aurit150 (1)by Michael Aurit

Parents can save themselves and their children from damaging custody battles. When parents understand how children’s coping behaviors can innocently escalate divorce conflict during divorce, most conflicts that cause custody battles can be avoided. Misinterpretations of their children’s behavior become the central arguments that attorneys use in court to prove who is the “better parent.”  Too often, judges make custody decisions based upon this unhelpful and inaccurate evidence.

According to child psychologist and pioneer child custody mediator, Dr. Donald T. Saposnek, five common misinterpreted child coping behaviors, each with their own underlying emotions and functions, are important for parents to recognize as parents navigate the divorce process. If properly recognized by parents it could pre-empt an explosive custody battle, forever changing the course of children’s health and well-being. Several seem to appear with great frequency.

1. Reuniting Behavior

Reuniting behavior is a result of the child wanting their parents to get back together. Children can experience feelings of abandonment during the initial separation period. In attempts to protect their own survival, and reduce their anxiety, children may act to reunite parents. They might tell one parent how much better the other has been since the separation in an effort to bring them back together. However, this only serves to cause increased resentment between parents, and becomes ammunition for the first shots in a custody battle.


A very young child might revert to bedwetting, thumb-sucking, and excessive crying when the child is experiencing feelings of anxiety related to abandonment.

2. Separation Distress

Separation distress can happen each time a child is transferred from one parent to the other. It is normal for children to experience a sad father comforting his crying daughter during divorcesense of emotional loss each time they leave one parent and join the other. This emotional reaction generally indicates a close bond with both parents. Yet, a well-intentioned mother will often misinterpret the behavior as evidence that the child prefers to stay with her. An exasperated father will often assume that Mother’s bad-mouthing him is responsible for their daughter cries when she comes to him. Both parents will fight for increased parenting time based on false assumptions.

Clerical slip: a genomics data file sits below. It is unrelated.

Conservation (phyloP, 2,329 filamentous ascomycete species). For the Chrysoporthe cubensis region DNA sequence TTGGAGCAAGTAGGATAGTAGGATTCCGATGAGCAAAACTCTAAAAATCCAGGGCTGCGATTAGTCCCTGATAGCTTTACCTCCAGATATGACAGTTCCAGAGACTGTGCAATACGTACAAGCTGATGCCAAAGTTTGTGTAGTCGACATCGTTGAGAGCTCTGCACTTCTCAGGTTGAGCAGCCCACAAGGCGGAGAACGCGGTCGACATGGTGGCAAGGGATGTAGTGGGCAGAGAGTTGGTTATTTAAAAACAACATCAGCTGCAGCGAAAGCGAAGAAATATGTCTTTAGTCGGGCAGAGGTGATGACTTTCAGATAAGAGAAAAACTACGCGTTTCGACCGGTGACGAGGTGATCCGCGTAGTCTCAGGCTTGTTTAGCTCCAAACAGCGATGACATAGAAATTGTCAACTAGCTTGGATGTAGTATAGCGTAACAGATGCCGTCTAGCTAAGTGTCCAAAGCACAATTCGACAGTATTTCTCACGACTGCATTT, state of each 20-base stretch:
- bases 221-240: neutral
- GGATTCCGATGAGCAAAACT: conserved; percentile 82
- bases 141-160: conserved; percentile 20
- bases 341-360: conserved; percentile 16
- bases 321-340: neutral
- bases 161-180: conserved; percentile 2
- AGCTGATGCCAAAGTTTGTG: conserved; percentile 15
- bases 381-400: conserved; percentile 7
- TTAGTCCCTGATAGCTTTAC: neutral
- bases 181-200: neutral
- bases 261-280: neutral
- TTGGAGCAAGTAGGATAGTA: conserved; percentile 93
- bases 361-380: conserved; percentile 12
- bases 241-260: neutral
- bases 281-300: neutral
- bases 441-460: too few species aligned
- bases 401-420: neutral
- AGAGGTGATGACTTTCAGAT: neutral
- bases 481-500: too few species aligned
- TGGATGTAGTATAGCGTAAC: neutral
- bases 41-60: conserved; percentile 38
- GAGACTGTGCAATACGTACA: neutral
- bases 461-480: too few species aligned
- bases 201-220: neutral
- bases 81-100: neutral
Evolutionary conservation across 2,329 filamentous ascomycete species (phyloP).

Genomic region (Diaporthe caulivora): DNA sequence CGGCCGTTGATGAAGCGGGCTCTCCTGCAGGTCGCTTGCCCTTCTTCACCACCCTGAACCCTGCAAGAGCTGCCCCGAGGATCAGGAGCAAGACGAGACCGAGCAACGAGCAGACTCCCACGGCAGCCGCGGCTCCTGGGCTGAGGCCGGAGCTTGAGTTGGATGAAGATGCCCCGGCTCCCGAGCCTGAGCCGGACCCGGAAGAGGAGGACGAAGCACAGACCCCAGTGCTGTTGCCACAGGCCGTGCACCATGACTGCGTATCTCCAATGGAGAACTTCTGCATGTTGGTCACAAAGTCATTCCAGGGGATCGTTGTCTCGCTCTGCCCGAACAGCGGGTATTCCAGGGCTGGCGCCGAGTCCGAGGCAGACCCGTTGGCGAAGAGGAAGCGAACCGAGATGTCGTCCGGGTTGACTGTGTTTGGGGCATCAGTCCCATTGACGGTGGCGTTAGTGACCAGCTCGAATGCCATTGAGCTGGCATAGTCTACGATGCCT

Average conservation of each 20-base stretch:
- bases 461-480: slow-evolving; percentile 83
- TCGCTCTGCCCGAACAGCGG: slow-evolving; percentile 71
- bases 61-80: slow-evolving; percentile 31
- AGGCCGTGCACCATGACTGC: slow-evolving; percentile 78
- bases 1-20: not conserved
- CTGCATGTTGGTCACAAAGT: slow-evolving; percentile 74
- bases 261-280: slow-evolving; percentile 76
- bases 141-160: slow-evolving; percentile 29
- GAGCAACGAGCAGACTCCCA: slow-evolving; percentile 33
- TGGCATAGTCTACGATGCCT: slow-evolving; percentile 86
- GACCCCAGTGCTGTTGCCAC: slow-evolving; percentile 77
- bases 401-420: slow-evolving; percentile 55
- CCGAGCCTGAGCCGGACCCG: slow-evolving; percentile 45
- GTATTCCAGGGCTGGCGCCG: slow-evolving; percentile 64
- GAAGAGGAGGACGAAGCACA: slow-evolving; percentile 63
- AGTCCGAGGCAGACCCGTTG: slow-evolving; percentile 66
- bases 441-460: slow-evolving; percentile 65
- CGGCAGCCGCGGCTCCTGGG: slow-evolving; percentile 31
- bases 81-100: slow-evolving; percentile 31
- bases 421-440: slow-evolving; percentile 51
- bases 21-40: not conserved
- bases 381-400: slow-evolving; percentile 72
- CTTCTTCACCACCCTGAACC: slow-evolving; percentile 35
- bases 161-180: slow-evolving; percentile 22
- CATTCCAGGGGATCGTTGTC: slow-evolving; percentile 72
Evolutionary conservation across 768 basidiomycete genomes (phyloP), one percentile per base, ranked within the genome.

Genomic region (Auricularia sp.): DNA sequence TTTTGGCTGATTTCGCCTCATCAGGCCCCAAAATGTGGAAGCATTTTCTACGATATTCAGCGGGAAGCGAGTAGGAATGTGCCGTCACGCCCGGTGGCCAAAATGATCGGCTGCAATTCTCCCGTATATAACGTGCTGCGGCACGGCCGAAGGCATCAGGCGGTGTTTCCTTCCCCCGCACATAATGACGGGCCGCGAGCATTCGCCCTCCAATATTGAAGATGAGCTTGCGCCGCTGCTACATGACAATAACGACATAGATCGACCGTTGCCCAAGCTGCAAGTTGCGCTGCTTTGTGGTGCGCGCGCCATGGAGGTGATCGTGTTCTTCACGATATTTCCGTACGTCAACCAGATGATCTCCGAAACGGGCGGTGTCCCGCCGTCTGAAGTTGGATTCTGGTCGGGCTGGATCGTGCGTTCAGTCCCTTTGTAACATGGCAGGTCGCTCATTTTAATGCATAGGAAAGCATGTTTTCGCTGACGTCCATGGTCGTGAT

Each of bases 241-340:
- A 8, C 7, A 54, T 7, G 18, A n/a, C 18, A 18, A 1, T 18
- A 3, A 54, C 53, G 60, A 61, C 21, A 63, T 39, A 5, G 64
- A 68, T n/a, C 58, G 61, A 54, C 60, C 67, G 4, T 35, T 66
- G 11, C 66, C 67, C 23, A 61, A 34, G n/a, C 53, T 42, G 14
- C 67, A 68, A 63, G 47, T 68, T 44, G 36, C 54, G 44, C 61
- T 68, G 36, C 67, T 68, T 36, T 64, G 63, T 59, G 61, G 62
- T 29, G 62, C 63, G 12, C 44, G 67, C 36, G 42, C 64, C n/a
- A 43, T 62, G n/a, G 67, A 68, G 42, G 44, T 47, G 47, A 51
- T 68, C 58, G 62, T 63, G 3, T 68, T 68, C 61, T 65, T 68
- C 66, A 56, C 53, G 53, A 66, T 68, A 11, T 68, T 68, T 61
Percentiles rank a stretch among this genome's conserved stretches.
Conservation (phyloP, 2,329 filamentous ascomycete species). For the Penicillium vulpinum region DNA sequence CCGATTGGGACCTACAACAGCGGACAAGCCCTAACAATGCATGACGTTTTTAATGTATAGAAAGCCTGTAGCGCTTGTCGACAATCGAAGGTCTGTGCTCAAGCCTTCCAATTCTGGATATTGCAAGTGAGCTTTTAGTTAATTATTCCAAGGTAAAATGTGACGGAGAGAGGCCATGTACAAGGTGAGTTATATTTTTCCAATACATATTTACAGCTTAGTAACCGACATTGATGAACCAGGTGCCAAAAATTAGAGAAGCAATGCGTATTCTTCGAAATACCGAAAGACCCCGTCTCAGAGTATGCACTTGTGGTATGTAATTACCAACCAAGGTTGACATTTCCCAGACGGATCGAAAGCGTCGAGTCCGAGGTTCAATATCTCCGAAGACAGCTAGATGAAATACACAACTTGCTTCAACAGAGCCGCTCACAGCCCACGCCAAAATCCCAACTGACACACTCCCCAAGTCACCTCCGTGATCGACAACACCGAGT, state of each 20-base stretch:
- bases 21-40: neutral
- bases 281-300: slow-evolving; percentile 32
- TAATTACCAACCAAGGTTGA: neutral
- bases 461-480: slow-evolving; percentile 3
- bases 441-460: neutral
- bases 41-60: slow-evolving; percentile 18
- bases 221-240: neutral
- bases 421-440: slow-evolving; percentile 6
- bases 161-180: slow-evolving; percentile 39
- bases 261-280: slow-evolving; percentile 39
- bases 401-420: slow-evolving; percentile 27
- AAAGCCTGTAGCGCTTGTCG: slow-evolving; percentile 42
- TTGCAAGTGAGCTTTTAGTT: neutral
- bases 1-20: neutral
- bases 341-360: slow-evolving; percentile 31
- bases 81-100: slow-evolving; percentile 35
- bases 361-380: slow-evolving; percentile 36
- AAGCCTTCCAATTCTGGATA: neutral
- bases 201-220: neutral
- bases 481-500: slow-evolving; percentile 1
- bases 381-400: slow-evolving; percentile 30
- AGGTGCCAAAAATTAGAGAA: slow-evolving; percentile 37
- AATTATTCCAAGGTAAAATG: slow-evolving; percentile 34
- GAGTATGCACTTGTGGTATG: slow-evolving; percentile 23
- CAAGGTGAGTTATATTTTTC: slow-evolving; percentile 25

Children often cry and may resist leaving a parent.

3. Testing Love and Proving Loyalty

Children will inherently act in ways that seek to gauge whether each parent still love them.  They will also act and communicate in ways to prove their loyalty to one or both parents. Testing love and proving loyalty are both child strategies that stem from the same fear of rejection and potential neglect they perceive possible in the absence of a nuclear family unit. They are survival mechanisms that are normal and should be approached gently and with acute awareness of the coping behavior.


Children may “test the love” of a parent by showing and telling a parent how much they love them. If Mom is on the receiving end, she might misinterpret the increased affection as evidence that the child does not want to live with Dad. In turn, Dad may accuse Mom of poisoning the child with negative communication about him.